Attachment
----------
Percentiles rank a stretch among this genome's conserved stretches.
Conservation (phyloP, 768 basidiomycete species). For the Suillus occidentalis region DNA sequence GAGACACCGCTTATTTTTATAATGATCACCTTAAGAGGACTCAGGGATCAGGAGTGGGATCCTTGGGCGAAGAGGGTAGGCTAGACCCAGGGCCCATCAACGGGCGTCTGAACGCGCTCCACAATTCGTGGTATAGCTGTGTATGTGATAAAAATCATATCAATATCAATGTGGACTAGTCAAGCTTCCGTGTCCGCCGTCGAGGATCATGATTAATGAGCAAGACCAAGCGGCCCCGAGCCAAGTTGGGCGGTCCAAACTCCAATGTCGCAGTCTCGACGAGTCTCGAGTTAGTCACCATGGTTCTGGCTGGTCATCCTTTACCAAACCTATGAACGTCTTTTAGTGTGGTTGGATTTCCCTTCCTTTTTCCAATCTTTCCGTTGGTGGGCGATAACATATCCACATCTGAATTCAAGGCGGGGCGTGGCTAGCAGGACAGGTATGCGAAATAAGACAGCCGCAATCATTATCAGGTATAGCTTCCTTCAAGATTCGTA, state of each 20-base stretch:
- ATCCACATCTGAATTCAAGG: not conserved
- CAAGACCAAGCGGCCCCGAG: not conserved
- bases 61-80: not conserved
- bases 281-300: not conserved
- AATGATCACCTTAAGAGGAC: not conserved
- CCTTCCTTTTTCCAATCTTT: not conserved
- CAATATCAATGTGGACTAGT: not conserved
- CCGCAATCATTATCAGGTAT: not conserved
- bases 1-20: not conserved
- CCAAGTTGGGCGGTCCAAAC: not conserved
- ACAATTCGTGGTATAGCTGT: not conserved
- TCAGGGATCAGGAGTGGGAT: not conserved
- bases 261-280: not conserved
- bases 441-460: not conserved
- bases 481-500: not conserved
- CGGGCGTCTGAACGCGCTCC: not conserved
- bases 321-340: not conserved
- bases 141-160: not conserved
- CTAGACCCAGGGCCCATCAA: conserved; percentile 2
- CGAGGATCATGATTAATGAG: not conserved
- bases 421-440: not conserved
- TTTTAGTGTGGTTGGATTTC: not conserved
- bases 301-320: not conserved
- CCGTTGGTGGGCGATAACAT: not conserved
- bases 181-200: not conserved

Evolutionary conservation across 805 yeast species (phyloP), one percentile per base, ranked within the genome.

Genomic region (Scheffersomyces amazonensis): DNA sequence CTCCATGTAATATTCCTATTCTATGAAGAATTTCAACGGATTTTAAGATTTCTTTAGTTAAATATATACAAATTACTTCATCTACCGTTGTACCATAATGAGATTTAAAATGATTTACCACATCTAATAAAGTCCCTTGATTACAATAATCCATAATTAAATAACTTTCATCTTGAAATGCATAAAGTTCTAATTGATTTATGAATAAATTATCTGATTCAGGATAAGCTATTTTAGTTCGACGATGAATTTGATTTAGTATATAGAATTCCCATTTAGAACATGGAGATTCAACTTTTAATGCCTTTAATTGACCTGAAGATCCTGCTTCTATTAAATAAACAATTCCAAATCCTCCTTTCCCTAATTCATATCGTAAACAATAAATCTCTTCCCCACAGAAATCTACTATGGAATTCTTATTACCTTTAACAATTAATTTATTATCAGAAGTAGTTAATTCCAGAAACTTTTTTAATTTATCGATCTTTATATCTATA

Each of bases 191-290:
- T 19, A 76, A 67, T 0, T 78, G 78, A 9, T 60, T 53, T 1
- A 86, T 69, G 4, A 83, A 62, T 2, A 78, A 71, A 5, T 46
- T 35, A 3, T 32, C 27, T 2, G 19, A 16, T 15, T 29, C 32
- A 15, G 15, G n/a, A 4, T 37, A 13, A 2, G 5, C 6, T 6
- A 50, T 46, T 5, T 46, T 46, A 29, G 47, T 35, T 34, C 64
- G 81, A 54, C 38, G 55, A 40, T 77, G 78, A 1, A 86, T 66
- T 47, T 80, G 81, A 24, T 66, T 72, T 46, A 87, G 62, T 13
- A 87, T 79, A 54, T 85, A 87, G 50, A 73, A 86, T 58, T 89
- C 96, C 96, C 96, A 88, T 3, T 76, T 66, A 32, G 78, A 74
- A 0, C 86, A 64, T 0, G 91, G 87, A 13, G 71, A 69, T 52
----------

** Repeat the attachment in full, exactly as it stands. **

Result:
Percentiles rank a stretch among this genome's conserved stretches.
Conservation (phyloP, 768 basidiomycete species). For the Suillus occidentalis region DNA sequence GAGACACCGCTTATTTTTATAATGATCACCTTAAGAGGACTCAGGGATCAGGAGTGGGATCCTTGGGCGAAGAGGGTAGGCTAGACCCAGGGCCCATCAACGGGCGTCTGAACGCGCTCCACAATTCGTGGTATAGCTGTGTATGTGATAAAAATCATATCAATATCAATGTGGACTAGTCAAGCTTCCGTGTCCGCCGTCGAGGATCATGATTAATGAGCAAGACCAAGCGGCCCCGAGCCAAGTTGGGCGGTCCAAACTCCAATGTCGCAGTCTCGACGAGTCTCGAGTTAGTCACCATGGTTCTGGCTGGTCATCCTTTACCAAACCTATGAACGTCTTTTAGTGTGGTTGGATTTCCCTTCCTTTTTCCAATCTTTCCGTTGGTGGGCGATAACATATCCACATCTGAATTCAAGGCGGGGCGTGGCTAGCAGGACAGGTATGCGAAATAAGACAGCCGCAATCATTATCAGGTATAGCTTCCTTCAAGATTCGTA, state of each 20-base stretch:
- ATCCACATCTGAATTCAAGG: not conserved
- CAAGACCAAGCGGCCCCGAG: not conserved
- bases 61-80: not conserved
- bases 281-300: not conserved
- AATGATCACCTTAAGAGGAC: not conserved
- CCTTCCTTTTTCCAATCTTT: not conserved
- CAATATCAATGTGGACTAGT: not conserved
- CCGCAATCATTATCAGGTAT: not conserved
- bases 1-20: not conserved
- CCAAGTTGGGCGGTCCAAAC: not conserved
- ACAATTCGTGGTATAGCTGT: not conserved
- TCAGGGATCAGGAGTGGGAT: not conserved
- bases 261-280: not conserved
- bases 441-460: not conserved
- bases 481-500: not conserved
- CGGGCGTCTGAACGCGCTCC: not conserved
- bases 321-340: not conserved
- bases 141-160: not conserved
- CTAGACCCAGGGCCCATCAA: conserved; percentile 2
- CGAGGATCATGATTAATGAG: not conserved
- bases 421-440: not conserved
- TTTTAGTGTGGTTGGATTTC: not conserved
- bases 301-320: not conserved
- CCGTTGGTGGGCGATAACAT: not conserved
- bases 181-200: not conserved

Evolutionary conservation across 805 yeast species (phyloP), one percentile per base, ranked within the genome.

Genomic region (Scheffersomyces amazonensis): DNA sequence CTCCATGTAATATTCCTATTCTATGAAGAATTTCAACGGATTTTAAGATTTCTTTAGTTAAATATATACAAATTACTTCATCTACCGTTGTACCATAATGAGATTTAAAATGATTTACCACATCTAATAAAGTCCCTTGATTACAATAATCCATAATTAAATAACTTTCATCTTGAAATGCATAAAGTTCTAATTGATTTATGAATAAATTATCTGATTCAGGATAAGCTATTTTAGTTCGACGATGAATTTGATTTAGTATATAGAATTCCCATTTAGAACATGGAGATTCAACTTTTAATGCCTTTAATTGACCTGAAGATCCTGCTTCTATTAAATAAACAATTCCAAATCCTCCTTTCCCTAATTCATATCGTAAACAATAAATCTCTTCCCCACAGAAATCTACTATGGAATTCTTATTACCTTTAACAATTAATTTATTATCAGAAGTAGTTAATTCCAGAAACTTTTTTAATTTATCGATCTTTATATCTATA

Each of bases 191-290:
- T 19, A 76, A 67, T 0, T 78, G 78, A 9, T 60, T 53, T 1
- A 86, T 69, G 4, A 83, A 62, T 2, A 78, A 71, A 5, T 46
- T 35, A 3, T 32, C 27, T 2, G 19, A 16, T 15, T 29, C 32
- A 15, G 15, G n/a, A 4, T 37, A 13, A 2, G 5, C 6, T 6
- A 50, T 46, T 5, T 46, T 46, A 29, G 47, T 35, T 34, C 64
- G 81, A 54, C 38, G 55, A 40, T 77, G 78, A 1, A 86, T 66
- T 47, T 80, G 81, A 24, T 66, T 72, T 46, A 87, G 62, T 13
- A 87, T 79, A 54, T 85, A 87, G 50, A 73, A 86, T 58, T 89
- C 96, C 96, C 96, A 88, T 3, T 76, T 66, A 32, G 78, A 74
- A 0, C 86, A 64, T 0, G 91, G 87, A 13, G 71, A 69, T 52